Thursday

23rd Feb 2017

Catalonia to press ahead with referendum after Scottish No

  • Artur Mas: 'It’s a very pwoerful message that the UK is sending to the entire world' (Photo: Helena Spongenberg)

Catalan leader Artur Mas has said the Scottish referendum has reinforced his plan to hold a similar vote at home.

Speaking in Barcelona on Friday (19 September), he noted that the devolved Catalan parliament is likely to pass a law on the referendum later the same day.

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“I will sign the decree on this consultation in Catalonia. In fact, I will call this consultation on 9 November as agreed some months ago with the majority of Catalan political forces”.

He said he would have preferred it if Scotland had voted Yes.

But he added: “I am happy, not because of the result of the referendum, but because there was one … I am very happy because we have a precedent in the European Union, a very powerful precedent, that these kind of differences can be resolved through a referendum”.

“It’s a very powerful message that the UK is sending to the entire world”.

For his part, Spanish Prime Minister Mariano Rajoy earlier the same day welcomed the No vote.

He said Scotland had opted for “security” instead of “segregation” and had acted “with scrupulous respect for the legality of its country”.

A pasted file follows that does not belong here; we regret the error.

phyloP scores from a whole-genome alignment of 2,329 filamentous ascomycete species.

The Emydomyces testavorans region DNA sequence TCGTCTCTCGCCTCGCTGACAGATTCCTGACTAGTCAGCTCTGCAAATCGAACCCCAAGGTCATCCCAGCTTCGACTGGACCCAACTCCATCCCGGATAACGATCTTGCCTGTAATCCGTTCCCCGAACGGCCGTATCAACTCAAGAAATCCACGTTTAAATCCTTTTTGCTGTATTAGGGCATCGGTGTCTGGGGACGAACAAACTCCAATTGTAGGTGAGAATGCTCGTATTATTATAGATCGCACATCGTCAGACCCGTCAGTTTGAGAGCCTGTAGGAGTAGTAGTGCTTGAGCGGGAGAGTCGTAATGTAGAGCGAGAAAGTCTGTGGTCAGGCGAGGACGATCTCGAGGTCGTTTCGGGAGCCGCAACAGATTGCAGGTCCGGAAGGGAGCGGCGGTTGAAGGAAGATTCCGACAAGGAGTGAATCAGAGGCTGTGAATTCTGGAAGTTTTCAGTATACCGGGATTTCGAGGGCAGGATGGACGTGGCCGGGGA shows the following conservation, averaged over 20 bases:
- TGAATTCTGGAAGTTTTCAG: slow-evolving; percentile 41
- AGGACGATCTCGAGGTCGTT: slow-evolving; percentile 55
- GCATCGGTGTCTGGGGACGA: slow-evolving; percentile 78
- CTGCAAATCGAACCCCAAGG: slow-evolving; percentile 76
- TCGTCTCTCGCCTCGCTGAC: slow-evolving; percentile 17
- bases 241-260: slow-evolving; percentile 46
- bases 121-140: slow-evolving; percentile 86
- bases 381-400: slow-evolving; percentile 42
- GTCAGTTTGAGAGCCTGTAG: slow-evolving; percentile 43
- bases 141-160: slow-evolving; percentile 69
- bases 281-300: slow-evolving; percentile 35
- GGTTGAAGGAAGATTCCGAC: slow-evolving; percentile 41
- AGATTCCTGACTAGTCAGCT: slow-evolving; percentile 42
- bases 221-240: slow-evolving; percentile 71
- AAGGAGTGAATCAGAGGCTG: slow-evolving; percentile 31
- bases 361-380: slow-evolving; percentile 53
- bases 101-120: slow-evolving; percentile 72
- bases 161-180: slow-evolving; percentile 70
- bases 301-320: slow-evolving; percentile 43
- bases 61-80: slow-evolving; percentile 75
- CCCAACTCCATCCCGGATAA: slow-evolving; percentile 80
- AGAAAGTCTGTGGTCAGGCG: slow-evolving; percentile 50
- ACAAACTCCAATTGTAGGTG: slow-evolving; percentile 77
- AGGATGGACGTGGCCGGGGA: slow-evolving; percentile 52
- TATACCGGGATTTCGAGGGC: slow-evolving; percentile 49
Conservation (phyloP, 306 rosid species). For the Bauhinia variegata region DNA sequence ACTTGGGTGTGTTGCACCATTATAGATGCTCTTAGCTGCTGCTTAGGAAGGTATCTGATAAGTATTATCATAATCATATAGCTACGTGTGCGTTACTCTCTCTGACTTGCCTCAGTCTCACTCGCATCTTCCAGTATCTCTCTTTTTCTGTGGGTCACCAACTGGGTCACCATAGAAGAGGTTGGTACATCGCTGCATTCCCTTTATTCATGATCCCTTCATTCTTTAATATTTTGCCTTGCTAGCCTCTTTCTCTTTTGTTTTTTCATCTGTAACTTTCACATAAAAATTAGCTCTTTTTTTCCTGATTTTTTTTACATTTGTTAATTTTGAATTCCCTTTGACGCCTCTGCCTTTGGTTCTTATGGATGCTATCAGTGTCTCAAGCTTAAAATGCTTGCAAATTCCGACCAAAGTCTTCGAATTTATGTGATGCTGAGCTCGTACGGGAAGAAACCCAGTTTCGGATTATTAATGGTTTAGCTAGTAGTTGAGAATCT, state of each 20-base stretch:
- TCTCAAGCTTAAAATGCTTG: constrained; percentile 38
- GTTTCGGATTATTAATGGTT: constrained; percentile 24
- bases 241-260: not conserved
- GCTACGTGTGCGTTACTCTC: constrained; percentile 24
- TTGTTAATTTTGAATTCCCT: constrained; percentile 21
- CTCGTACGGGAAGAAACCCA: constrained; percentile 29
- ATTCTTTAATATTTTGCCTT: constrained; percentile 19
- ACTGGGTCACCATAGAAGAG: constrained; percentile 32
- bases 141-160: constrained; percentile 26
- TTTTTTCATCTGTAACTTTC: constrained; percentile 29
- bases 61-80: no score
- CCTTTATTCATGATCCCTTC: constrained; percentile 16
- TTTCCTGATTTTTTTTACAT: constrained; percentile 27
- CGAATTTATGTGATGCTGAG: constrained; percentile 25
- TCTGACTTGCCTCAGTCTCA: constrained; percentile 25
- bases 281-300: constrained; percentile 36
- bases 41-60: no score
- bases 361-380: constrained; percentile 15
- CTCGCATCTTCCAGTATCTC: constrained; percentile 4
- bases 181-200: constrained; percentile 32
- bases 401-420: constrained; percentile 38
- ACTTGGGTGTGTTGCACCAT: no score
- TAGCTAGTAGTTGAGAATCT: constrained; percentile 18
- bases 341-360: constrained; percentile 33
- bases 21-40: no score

The reference to “legality” comes amid Madrid’s warning that the Catalan vote is unconstitutional.

If Mas signs the local law into force, Rajoy is expected to call an emergency cabinet meeting over the weekend and to seek a constitutional court opinion as early as Monday.

Mas in his press conference warned Rajoy not to block the process, however.

“If in Madrid they think that only using the legal framework they can stop the political will of the majority of Catalonian people, they are wrong. It’s a big mistake”, he said.

“Is it possible to block a referendum? Maybe. But a real democrat would refuse to do [so]”.

Mas noted that leaders of big EU countries and EU institutions do not want to see the British precedent stimulate similar votes in other parts of Europe.

But he said that if Scotland had said Yes, they would have made a deal.

“Probably these leaders don’t like independence processes, but they accept the results [of referendums]”, he said.

With the Catalan “consultation”, unlike the Scottish vote, to have a non-binding status in legal terms, he added: “We would not have independence the next day. We would have to speak, to negotiate with Spanish institutions and with the EU”.

“It’s all about negotiations, finding compromises which are good for everyone, including, of course, Spain”.

Analysis

Breaking up is hard to do

For a frenzied 72 hours of campaigning, the future of the United Kingdom was under threat. The 300 year old settlement binding together Scotland and England in danger of being torn up.

EU commission drops anti-corruption report

Transparency campaigners are livid after the EU commission scuppered plans to publish an EU anti-corruption report amid unfolding corruption scandals in Romania and France.

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